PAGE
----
Pulwama, Imran Khan’s ‘Naya Pakistan’ and Pakistan’s ‘New Mind-Set’
Amb D P Srivastava, Distinguished Fellow, VIF

The Pulwama attack has to be seen against the background of events in the wider region. On 13th February, a suicide attack on killed 27 Iranian soldiers in Sistan Balochistan province of Iran. The Iranian National Guards Corps (IRGC) ground forces commander Brigadier General Mohammad Pakpour stated that the suicide bomber was a Pakistani national Hafiz Mohamed Ali. The methodology was also similar to the attack in J&K. An explosive laden car rammed into a bus carrying members of the IRGC1.

While the methods were common, Pakistani response was different. Imran Khan questioned Indian motives in case of terror attack in Pulwama. In case of attack in Sistan-Balochistan, Pakistan is cooperating with the Iranian government. Islamabad has announced sending a team to Iran. The Iranian side is however, not satisfied. Brigadier General Hossein Salami, the IRGC commander, said that Iran will take revenge on those behind the attacks2. Foreign Ministry spokesman Bahram Qassemi said that ‘It is not tolerable for us that the government and the army of Pakistan cannot prevent such acts of sabotage and terror from inside their soil against Iran.’3

Afghanistan has witnessed a spate of such attacks on government forces and civilians alike. On the eve of talks between US and Taliban in Doha, Taliban carried out an attack on an Afghan forces training center in Wardak on 21st January killing more than 100 soldiers. Total number of deaths in proxy war Pakistan has been carrying out in Afghanistan through Taliban is more than 10,000 in past two years alone4. President Ghani, in a statement on 30th January,, said that the key to peace is in Afghanistan, but ‘the key for war is in Islamabad, Quetta and Rawalpindi’5.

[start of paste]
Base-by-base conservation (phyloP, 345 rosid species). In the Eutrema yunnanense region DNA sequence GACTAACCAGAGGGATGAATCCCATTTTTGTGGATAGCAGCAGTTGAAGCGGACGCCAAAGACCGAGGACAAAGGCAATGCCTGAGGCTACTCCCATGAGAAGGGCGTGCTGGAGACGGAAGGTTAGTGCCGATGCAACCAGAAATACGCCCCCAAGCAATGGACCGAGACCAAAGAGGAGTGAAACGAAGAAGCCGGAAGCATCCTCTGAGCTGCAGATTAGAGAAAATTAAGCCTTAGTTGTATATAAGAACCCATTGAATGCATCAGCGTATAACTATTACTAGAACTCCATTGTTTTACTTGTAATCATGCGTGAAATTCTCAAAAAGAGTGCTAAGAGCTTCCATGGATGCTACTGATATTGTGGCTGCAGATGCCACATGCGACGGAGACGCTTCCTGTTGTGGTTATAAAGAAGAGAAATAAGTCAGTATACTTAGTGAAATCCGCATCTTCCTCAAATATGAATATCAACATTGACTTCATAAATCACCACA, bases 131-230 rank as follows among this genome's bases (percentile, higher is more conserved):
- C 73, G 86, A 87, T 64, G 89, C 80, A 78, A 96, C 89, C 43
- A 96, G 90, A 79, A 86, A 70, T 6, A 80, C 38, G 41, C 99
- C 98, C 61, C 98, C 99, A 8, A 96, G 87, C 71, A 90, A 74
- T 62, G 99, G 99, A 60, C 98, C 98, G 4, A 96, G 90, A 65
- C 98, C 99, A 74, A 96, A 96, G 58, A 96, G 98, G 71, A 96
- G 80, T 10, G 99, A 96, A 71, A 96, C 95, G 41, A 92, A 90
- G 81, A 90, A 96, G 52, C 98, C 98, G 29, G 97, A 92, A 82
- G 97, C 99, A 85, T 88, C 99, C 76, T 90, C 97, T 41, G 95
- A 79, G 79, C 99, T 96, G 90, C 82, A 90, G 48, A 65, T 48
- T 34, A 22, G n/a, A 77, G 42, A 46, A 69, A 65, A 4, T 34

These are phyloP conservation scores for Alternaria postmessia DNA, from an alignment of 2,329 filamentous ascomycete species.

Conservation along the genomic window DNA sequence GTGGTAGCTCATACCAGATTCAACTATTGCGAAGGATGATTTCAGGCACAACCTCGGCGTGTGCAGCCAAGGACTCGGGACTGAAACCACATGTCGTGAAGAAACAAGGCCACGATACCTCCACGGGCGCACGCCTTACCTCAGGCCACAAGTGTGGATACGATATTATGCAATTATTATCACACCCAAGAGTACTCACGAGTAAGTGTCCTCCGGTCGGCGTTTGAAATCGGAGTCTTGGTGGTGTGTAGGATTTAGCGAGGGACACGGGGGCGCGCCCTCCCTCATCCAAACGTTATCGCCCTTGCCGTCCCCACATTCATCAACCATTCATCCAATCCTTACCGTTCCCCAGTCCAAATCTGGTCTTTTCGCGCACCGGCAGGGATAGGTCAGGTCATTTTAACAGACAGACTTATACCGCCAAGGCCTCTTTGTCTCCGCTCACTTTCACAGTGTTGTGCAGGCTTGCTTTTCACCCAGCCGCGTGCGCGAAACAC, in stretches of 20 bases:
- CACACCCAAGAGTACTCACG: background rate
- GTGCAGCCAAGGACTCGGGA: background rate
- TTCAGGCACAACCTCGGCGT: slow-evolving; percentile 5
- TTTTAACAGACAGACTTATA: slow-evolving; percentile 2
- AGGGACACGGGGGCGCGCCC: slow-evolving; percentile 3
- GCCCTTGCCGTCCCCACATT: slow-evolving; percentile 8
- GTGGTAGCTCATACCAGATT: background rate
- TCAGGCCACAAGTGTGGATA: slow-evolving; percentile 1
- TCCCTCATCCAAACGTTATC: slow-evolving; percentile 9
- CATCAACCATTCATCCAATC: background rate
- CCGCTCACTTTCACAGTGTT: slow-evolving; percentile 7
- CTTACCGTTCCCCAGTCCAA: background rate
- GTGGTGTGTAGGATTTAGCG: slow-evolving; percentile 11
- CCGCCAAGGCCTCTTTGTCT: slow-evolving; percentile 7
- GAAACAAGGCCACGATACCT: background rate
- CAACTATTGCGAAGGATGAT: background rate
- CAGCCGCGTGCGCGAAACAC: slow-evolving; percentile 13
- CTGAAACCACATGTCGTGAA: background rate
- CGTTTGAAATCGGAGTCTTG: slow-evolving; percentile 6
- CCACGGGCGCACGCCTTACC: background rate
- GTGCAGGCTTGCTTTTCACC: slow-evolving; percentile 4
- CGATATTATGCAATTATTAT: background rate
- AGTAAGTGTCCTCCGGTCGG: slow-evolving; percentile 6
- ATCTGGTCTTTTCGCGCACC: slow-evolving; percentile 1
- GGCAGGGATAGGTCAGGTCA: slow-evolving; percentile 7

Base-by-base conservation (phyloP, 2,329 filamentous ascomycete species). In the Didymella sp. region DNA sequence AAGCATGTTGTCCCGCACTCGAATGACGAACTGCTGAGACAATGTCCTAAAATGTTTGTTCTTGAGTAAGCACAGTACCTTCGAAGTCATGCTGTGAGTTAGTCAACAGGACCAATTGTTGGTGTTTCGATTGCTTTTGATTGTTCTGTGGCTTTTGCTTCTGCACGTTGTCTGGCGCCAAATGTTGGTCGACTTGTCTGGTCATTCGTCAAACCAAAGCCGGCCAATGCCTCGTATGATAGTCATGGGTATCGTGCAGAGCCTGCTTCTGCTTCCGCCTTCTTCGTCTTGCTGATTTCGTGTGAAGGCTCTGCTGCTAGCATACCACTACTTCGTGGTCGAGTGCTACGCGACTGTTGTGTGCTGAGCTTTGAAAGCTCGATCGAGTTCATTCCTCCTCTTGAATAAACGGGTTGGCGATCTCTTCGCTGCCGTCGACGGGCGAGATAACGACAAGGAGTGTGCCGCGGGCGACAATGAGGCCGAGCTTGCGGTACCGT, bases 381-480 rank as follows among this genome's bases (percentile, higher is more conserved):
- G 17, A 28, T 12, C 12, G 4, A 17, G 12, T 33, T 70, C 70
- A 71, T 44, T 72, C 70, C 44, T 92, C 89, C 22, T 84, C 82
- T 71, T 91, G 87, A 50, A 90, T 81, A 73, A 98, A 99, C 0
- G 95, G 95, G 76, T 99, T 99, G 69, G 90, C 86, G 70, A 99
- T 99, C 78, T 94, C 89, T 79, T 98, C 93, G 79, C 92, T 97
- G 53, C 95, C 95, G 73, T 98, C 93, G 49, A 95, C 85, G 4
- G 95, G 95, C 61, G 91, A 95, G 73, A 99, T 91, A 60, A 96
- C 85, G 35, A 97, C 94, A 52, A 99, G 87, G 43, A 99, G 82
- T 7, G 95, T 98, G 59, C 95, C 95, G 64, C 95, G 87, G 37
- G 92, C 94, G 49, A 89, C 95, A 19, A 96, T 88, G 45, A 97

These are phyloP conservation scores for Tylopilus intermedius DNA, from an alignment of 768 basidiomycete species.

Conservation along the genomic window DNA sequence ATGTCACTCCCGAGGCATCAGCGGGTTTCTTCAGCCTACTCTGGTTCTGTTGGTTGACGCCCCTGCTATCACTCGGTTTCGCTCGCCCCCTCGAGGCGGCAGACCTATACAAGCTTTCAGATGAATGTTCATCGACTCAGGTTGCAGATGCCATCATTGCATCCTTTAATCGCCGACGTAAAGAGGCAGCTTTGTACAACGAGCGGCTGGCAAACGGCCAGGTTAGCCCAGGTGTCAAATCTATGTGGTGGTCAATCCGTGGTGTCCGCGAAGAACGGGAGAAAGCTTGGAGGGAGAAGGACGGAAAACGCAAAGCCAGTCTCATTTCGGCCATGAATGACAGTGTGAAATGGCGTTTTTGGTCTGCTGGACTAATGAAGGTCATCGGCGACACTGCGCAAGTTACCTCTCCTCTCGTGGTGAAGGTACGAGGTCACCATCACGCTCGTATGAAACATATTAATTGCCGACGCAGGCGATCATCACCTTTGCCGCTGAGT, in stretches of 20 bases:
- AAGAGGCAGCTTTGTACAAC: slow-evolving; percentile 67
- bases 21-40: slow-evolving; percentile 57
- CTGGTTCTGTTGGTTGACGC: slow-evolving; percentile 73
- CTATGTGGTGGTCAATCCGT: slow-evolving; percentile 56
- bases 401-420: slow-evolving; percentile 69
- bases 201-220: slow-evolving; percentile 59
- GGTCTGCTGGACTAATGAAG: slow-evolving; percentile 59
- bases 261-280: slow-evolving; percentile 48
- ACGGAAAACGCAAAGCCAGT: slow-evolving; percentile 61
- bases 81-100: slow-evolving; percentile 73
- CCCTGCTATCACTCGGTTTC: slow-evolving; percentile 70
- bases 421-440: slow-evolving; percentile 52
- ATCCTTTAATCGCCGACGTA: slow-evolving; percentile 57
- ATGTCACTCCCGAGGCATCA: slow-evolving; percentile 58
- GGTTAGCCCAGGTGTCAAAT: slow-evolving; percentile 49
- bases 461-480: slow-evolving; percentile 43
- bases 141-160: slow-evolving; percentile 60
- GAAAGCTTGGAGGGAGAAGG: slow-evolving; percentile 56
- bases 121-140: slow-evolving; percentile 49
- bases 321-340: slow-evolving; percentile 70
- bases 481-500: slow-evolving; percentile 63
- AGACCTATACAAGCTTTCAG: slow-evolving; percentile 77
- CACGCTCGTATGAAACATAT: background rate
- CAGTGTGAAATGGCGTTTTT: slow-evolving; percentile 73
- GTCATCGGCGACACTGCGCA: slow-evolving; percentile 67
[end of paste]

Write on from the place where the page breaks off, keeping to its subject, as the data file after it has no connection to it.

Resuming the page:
The common factor in these three different situations is Pakistan’s use of Jehadis to sponsor terrorism. It uses Islam as a card against ‘Hindu’ India. Iran is a Shia state, while Afghanistan is largely Sunni. Religion is only an excuse for Pakistan to pursue her geo-political interests.

The attack in Sistan-Balochistan province of Iran coincided with Saudi Crown Prince’s visit to Pakistan. Pakistan has been desperately trying to get the Kingdom to bail her out from a desperate economic situation. The Iranian Supreme Leader linked the terror attack to ‘the spying agencies of some regional and trans-regional countries.’ The incident is bound to increase misunderstanding between Iran and Saudi Arabia. Iran has long complained of Pakistan having provided sanctuary to Jaish-e-Adl, an anti-Iran group in Pakistani Balochistan. Pakistan has encouraged influx of extremist Sunni groups in Balochistan to suppress Baloch nationalism. These groups have also launched attacks on Pakistani Shia groups. In the past, Shia pilgrims going to Iran have been attacked and killed by Sunni extremist groups.

Pakistani PM Imran Khan, after a long pause, made an elaborate statement on Pulwama attack. The statement projected Pakistan as innocent victim, while blaming Indian politicians for hyping the issue in an election year. Strangely enough, the statement did not contain any criticism of the act of terrorism. This should not have been too difficult given his professed commitment to counter the menace. Condemnation of terrorism is indeed the normal practice on such occasions. On the other hand, in case of ‘terrorist attack’ in Iran, Pakistani Foreign Minister Qureshi ‘strongly condemned and offered condolences’ according to Iranian media reports6. Pakistan tries to mollify Iran, is dismissive of Afghan government’s complaints, and is brazen in her response to the Indian side.